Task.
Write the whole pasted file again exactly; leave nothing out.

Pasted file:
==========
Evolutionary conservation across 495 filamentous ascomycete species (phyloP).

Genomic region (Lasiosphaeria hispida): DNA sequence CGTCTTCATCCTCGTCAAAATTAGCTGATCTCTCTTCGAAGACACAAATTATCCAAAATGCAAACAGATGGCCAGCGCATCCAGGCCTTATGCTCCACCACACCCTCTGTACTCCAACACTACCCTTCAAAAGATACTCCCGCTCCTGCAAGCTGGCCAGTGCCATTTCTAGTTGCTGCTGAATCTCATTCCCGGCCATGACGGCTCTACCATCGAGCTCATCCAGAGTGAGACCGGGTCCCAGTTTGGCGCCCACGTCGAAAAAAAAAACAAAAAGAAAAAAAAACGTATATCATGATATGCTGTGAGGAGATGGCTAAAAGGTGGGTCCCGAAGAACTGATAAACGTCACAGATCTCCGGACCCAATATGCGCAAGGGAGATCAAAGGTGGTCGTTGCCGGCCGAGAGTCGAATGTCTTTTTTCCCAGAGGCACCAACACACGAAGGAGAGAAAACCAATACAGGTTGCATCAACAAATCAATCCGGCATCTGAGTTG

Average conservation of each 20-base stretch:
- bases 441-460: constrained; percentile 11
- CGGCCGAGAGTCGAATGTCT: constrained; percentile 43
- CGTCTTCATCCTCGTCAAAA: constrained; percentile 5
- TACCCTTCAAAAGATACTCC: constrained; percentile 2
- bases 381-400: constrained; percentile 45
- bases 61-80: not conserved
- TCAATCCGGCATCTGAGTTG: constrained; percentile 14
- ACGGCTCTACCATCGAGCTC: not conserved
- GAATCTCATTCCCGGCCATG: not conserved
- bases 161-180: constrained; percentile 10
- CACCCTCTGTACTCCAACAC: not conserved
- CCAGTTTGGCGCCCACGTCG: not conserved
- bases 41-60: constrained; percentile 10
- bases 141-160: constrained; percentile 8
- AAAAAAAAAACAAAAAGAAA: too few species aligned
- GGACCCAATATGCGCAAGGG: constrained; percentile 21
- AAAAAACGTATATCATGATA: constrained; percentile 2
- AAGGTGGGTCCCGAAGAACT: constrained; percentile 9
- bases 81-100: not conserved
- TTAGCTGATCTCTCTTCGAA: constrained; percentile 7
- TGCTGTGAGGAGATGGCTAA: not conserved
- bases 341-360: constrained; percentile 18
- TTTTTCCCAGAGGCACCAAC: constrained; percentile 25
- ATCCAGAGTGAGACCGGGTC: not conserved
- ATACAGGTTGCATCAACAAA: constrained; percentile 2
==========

Evolutionary conservation across 495 filamentous ascomycete species (phyloP).

Genomic region (Lasiosphaeria hispida): DNA sequence CGTCTTCATCCTCGTCAAAATTAGCTGATCTCTCTTCGAAGACACAAATTATCCAAAATGCAAACAGATGGCCAGCGCATCCAGGCCTTATGCTCCACCACACCCTCTGTACTCCAACACTACCCTTCAAAAGATACTCCCGCTCCTGCAAGCTGGCCAGTGCCATTTCTAGTTGCTGCTGAATCTCATTCCCGGCCATGACGGCTCTACCATCGAGCTCATCCAGAGTGAGACCGGGTCCCAGTTTGGCGCCCACGTCGAAAAAAAAAACAAAAAGAAAAAAAAACGTATATCATGATATGCTGTGAGGAGATGGCTAAAAGGTGGGTCCCGAAGAACTGATAAACGTCACAGATCTCCGGACCCAATATGCGCAAGGGAGATCAAAGGTGGTCGTTGCCGGCCGAGAGTCGAATGTCTTTTTTCCCAGAGGCACCAACACACGAAGGAGAGAAAACCAATACAGGTTGCATCAACAAATCAATCCGGCATCTGAGTTG

Average conservation of each 20-base stretch:
- bases 441-460: constrained; percentile 11
- CGGCCGAGAGTCGAATGTCT: constrained; percentile 43
- CGTCTTCATCCTCGTCAAAA: constrained; percentile 5
- TACCCTTCAAAAGATACTCC: constrained; percentile 2
- bases 381-400: constrained; percentile 45
- bases 61-80: not conserved
- TCAATCCGGCATCTGAGTTG: constrained; percentile 14
- ACGGCTCTACCATCGAGCTC: not conserved
- GAATCTCATTCCCGGCCATG: not conserved
- bases 161-180: constrained; percentile 10
- CACCCTCTGTACTCCAACAC: not conserved
- CCAGTTTGGCGCCCACGTCG: not conserved
- bases 41-60: constrained; percentile 10
- bases 141-160: constrained; percentile 8
- AAAAAAAAAACAAAAAGAAA: too few species aligned
- GGACCCAATATGCGCAAGGG: constrained; percentile 21
- AAAAAACGTATATCATGATA: constrained; percentile 2
- AAGGTGGGTCCCGAAGAACT: constrained; percentile 9
- bases 81-100: not conserved
- TTAGCTGATCTCTCTTCGAA: constrained; percentile 7
- TGCTGTGAGGAGATGGCTAA: not conserved
- bases 341-360: constrained; percentile 18
- TTTTTCCCAGAGGCACCAAC: constrained; percentile 25
- ATCCAGAGTGAGACCGGGTC: not conserved
- ATACAGGTTGCATCAACAAA: constrained; percentile 2